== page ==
Easing the Windows to Linux Transition

It's been almost a month since I've made a complete transition from Windows to Linux on my main working computer (my notebook to be exact). The longest I have ever gone with Linux installed was a month, mostly due to needing to use software that works properly only on Windows (also those that are not compatible with Wine). However, this time I have decided to find alternatives, even if it takes a while to get it running properly. I decided to write this post to help people choose a distribution that works well out of the box and Linux alternative to common Windows software.

What is Linux?

Contrary to popular belief, Linux is not exactly an operating system (OS). It is the software component that links applications to hardware (or loosely the software/hardware bridge), commonly known as the "kernel". Yes, Windows has a kernel as well, but it is proprietary! Due to the Linux kernel being released under an open source license, people can make changes to it to suit different hardware and environments. As a result, Linux is found in many devices from phones (Android is a Linux based mobile OS) to set top boxes (such as the Dreambox) and of course computers. Thus, you have many, many, many choices when it comes to finding a Linux distribution to install on your computer.

Why Linux?

Compared to Windows, Linux results in much cheaper licensing costs (possibly zero). Linux is generally more secure, due to the way it is built and ironically its lack of popularity compared to Windows. It is not immune to security threats though, security also depends on the end user's actions! It is also quite lightweight, most distros on a default installation run satisfactorily on less than 1GB of RAM. You also have distros made for low memory computers, there is a distro for just about any device.

Where do I start?

First you need to choose a distribution. DistroWatch offers quite a long list of distributions and their popularity. From experience on trying to make Windows users switch, I usually recommend Ubuntu or one of its derivatives such as Linux Mint (the one I currently use and strongly recommend). Ubuntu is backed by a company (Canonical), is easy to install and use, comes with most of the drivers (even proprietary ones) and most importantly has a large user community where you can get help from.

Installation should be pretty easy, simplest being burning the ISO to a CD/DVD (on Windows I recommend ImgBurn to burn stuff). Pop it in your computer and you can try out Linux without touching your hard drive. If you want to install, there should be a button that launches the installation wizard. Few clicks (and some typing) later, you'll boot into Linux! If your PC does not have a CD drive, try installing from a USB flash disk (pen drive) with the help from UNetbootin.

My wireless and/or graphics are not working (properly)!

Your hardware most likely comes with proprietary drivers that cannot be installed by default during the installation without you agreeing to some license. On Ubuntu (and its derivatives) look for something called "Additional Drivers" in the programs list.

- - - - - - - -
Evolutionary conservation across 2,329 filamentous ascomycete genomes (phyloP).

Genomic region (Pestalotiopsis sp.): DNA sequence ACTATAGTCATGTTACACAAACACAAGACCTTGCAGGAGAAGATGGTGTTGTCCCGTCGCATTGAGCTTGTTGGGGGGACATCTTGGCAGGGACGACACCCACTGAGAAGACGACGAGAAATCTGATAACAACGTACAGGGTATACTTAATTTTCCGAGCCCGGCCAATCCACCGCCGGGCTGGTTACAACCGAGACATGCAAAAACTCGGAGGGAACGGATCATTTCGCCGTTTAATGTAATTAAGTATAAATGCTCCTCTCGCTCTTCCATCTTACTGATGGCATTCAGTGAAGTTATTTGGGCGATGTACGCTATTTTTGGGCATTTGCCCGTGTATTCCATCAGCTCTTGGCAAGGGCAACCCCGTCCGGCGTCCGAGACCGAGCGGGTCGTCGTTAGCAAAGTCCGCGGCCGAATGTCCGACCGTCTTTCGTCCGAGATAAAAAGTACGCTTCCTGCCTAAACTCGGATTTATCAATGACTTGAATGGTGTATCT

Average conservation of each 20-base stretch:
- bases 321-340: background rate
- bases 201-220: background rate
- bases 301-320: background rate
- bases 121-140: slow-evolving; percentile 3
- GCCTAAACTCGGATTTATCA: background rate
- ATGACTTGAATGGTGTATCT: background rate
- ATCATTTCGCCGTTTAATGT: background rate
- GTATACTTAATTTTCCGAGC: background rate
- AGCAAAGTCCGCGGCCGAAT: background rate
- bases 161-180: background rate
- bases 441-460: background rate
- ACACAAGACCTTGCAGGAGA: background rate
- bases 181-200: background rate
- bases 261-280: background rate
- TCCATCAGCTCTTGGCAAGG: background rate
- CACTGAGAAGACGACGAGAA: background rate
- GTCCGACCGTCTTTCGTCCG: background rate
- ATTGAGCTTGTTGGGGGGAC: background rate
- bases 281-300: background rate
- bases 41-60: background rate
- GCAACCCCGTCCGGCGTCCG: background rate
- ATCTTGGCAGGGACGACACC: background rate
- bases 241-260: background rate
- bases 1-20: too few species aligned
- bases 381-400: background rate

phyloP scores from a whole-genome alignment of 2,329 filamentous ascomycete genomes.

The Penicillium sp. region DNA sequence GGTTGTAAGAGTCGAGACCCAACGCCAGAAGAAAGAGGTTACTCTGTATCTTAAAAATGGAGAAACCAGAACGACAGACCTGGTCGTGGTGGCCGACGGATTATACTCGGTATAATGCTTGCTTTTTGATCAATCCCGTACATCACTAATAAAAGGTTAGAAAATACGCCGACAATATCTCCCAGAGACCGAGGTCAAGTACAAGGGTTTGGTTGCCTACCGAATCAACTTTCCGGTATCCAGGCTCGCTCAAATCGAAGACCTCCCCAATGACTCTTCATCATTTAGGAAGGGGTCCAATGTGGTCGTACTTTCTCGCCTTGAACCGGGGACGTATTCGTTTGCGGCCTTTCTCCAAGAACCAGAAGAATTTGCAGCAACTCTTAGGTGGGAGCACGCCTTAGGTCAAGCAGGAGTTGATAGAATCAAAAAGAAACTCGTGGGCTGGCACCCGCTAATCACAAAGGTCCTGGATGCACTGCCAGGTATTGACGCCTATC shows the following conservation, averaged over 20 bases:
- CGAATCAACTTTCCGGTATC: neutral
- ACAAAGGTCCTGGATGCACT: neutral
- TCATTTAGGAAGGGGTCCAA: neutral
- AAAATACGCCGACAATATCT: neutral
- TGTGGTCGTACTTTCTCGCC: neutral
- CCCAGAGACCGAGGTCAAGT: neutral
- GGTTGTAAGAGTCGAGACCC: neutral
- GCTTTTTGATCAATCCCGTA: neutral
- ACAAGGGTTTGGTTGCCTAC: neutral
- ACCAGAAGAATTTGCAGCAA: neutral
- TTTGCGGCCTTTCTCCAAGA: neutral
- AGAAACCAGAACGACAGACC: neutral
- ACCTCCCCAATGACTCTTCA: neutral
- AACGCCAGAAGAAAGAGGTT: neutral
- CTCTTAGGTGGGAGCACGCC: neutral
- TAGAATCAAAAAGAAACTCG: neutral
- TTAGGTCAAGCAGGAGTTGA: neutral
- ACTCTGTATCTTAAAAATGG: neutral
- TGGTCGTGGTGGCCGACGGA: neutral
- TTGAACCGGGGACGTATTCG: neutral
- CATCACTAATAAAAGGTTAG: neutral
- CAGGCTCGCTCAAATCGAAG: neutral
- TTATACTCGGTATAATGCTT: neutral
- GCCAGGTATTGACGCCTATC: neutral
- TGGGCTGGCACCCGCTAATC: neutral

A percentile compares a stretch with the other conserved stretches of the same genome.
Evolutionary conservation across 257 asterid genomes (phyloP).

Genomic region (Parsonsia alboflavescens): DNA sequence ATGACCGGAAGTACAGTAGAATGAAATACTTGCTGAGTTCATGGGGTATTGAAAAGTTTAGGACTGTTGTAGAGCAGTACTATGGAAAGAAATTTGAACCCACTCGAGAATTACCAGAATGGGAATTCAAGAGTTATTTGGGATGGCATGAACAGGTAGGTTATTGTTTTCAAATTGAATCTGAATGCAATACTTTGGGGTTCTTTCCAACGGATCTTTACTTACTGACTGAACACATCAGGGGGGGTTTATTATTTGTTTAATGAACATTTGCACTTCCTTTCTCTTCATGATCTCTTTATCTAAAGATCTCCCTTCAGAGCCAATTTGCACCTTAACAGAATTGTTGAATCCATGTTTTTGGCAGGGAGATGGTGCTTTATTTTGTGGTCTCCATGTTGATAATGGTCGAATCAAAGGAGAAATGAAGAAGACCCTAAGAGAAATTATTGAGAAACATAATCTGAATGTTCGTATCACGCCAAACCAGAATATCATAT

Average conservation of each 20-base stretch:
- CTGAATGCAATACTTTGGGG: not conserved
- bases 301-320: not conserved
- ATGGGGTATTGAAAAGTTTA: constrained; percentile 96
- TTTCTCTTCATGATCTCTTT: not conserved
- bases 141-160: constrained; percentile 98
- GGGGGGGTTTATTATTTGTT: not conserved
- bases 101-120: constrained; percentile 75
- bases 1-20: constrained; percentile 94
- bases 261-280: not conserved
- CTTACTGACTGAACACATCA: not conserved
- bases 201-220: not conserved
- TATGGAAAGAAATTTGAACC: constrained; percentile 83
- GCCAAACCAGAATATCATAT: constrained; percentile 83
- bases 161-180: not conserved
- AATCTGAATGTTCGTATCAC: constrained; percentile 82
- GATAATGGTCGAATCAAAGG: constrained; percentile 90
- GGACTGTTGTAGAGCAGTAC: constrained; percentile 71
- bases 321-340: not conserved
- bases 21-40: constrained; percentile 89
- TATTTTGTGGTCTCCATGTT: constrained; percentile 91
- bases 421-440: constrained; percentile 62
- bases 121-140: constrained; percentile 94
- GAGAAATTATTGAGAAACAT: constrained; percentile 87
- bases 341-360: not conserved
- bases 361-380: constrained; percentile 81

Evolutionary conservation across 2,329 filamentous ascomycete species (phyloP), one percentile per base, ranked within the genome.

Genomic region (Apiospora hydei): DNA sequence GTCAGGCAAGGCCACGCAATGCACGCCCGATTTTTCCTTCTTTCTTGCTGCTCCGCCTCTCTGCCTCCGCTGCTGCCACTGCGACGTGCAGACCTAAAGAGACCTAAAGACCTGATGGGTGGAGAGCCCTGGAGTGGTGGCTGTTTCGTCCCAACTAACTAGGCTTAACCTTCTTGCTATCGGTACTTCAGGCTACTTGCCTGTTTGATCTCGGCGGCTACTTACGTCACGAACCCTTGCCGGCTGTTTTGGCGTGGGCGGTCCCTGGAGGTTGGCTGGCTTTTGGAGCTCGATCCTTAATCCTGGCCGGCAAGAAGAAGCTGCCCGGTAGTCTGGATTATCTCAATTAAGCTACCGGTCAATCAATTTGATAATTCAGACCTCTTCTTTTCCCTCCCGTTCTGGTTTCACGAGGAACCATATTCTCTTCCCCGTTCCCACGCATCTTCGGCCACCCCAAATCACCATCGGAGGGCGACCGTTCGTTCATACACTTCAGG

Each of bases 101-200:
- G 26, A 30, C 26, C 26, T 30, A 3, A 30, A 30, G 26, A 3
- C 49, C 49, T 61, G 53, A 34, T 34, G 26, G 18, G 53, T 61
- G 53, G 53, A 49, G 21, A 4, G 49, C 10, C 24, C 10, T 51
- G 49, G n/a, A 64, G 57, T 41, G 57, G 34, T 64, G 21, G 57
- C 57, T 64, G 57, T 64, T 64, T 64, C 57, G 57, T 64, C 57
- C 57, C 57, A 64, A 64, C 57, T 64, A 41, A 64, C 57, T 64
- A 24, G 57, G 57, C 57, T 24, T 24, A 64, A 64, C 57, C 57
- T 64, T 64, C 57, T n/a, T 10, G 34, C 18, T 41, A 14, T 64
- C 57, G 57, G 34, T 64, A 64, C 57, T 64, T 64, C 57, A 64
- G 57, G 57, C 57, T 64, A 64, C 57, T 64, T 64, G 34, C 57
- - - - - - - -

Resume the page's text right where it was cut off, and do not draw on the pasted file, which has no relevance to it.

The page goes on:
What is X Windows software equivalent in Linux?

Many software developers have Linux versions of their software. Below is a list for common ones that may not have a Linux version yet or anytime soon.

Microsoft Office (Office suite) > OpenOfficeLibreOffice

Photoshop (advanced image editing) > GIMP

Adobe Acrobat Reader (PDF reader) > Foxit Reader

uTorrent (Bittorrent client) > Deluge, uTorrent for Linux (browser based GUI, command line)

MSN Messenger (instant messaging) > Pidgin (multi network support: AIM, MSN, Yahoo, IRC and more)

iTunes (audio player and iPod sync) > Banshee, Rhythmbox

Video editing > PiTiVi

Video conversions > WinFF

DVD authoring > DeVeDe

ImgBurn (CD/DVD burning) > k3b, Brasero

This is not a complete list, but includes software used by common users. Refer to your distribution's manual for installing software, on Ubuntu, look for the Synaptic Package Manager or Ubuntu Software Center. If you really need to run something that works only on Windows, you could try emulating it in Wine. However, Wine alone is quite complicated for a normal user, so you could try using a Wine frontend called PlayOnLinux to make the process a bit easier. There is no guarantee that Wine (or PlayOnLinux) will properly run the application, so keep that in mind!

2 thoughts on “Easing the Windows to Linux Transition”

  1. Hi Elyas Kashfi,
    In addition to your post I was wondering, What would make you start using Linux as your primary OS?

    Better driver support?
    Increased ease of use?
    Windows-like interfaces?
    Support for Windows games?
    Being able to entirely avoid the command line interface?
    Something else?
    Nice One!

  2. I guess the primary reason would be to try an OS that is not in use by the majority of the world. Then there is security, no more .exe :-P. Speed is also a factor, although it’s most noticeable during boot and shutdown, everything else is maybe just a tad faster than Windows.

    Linux does not really have better driver support, sometimes not easy, does not run Windows games naively and you will still encounter the command line once in a while ;-).

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